Sen. Chuck Grassley backs North Korea sanctions, designation as terrorism sponsor
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James Q. Lynch
CEDAR RAPIDS — Kim Jong Un hasn’t launched any missiles for two months. But Sen. Chuck Grassley doesn’t see that as a sign the threat posed by North Korea leader has diminished.
“The only way I can answer your question is if I was in the mind Kim Jung Un and know whether he is willing to take chances,” Grassley told employees of 7G Distributing in Cedar Rapids Monday in response to one of their questions.
Much of the information he receives suggests Kim wants to “rattle cages and not do anything, but I don’t know for sure,” Grassley said.
The threat of a missile attack on the United States mainland doesn’t appear to be imminent because North Korea doesn’t have the capability to deliver a warhead, Grassley said, “but he’s headed in that direction. Is it just a year or two years or three years?”
The Iowa Republican welcomed President Donald Trump’s designation Monday of North Korea as a state sponsor of terrorism. The action will trigger more sanctions on North Korea, Trump said.
Grassley agreed that economic sanctions, if other nations join the United States, can pressure North Korea to reduce its threats of aggression.
Grassley also told an employee who asked how seriously the threat should be taken that while the military has the ability to retaliate, “those (North Korean) missiles are only 30 miles from Seoul and 20 million people.”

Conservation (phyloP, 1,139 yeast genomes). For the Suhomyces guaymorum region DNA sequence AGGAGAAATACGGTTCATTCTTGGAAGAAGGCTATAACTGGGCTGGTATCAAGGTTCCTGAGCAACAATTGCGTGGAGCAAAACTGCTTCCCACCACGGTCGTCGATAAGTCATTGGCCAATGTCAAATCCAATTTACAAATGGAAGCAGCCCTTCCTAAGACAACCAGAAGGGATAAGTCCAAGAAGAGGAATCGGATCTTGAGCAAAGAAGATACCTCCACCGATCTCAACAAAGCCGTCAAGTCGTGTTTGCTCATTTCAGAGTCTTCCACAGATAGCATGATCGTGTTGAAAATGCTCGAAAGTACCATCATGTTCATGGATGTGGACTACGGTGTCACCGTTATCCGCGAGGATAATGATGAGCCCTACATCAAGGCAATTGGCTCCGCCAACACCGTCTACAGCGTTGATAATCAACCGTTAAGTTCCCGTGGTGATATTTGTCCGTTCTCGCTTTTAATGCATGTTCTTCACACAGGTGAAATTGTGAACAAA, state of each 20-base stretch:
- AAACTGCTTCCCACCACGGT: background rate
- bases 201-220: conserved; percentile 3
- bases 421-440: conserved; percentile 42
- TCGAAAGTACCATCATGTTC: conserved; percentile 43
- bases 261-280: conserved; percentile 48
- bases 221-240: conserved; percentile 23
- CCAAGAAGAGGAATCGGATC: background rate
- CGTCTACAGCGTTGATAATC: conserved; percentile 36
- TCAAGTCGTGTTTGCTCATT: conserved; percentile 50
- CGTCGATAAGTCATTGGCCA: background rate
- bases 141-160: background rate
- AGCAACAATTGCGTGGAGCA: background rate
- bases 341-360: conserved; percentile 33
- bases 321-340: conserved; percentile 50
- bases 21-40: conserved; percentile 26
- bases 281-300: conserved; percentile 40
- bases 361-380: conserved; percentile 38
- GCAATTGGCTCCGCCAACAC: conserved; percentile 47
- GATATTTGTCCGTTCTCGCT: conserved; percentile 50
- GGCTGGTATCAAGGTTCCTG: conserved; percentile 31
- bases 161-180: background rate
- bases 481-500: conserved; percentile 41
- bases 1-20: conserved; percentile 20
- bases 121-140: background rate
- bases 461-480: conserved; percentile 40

“You can take out a lot of those weapons, but you can’t take them all out,” he said. “There’s going to be a lot damage done.”
Grassley’s 30-minute question-and-answer session with about 35 of 7G’s 110 Cedar Rapids-based employees followed a tour of its beer-distribution warehouse. 7G, which services 2,000 accounts across 14 counties, has another 100 employees in Davenport and Dubuque.
Current sales are more than 5.6 million cases a year.
Grassley also fielded several questions about tax reform efforts in Congress and predicted the Republican-sponsored package may be approved in the Senate with a few Democratic votes.
The proposal could result in tax savings of about $1,500 a year for middle-income families, Grassley said. Those families could realize another $1,100 in higher wages as a result of their employers’ tax savings, he added.
He confirmed another employee’s fears that cooperation between the two major political parties has waned during the 37 years Grassley has been in the Senate.
However, “it might not be as bad as you think” because controversy, not cooperation, makes news. He reminded them that the Judiciary Committee he chairs approved 31 pieces of legislation in the 2015-16 session, with 18 of them approved by a Republican-controlled Congress and signed by a Democratic president.
But that same level of cooperation is unlikely to be seen in the Judiciary Committee’s confirmation of the president’s nominees for federal courts.
“There will be some fur flying next week,” Grassley predicted.
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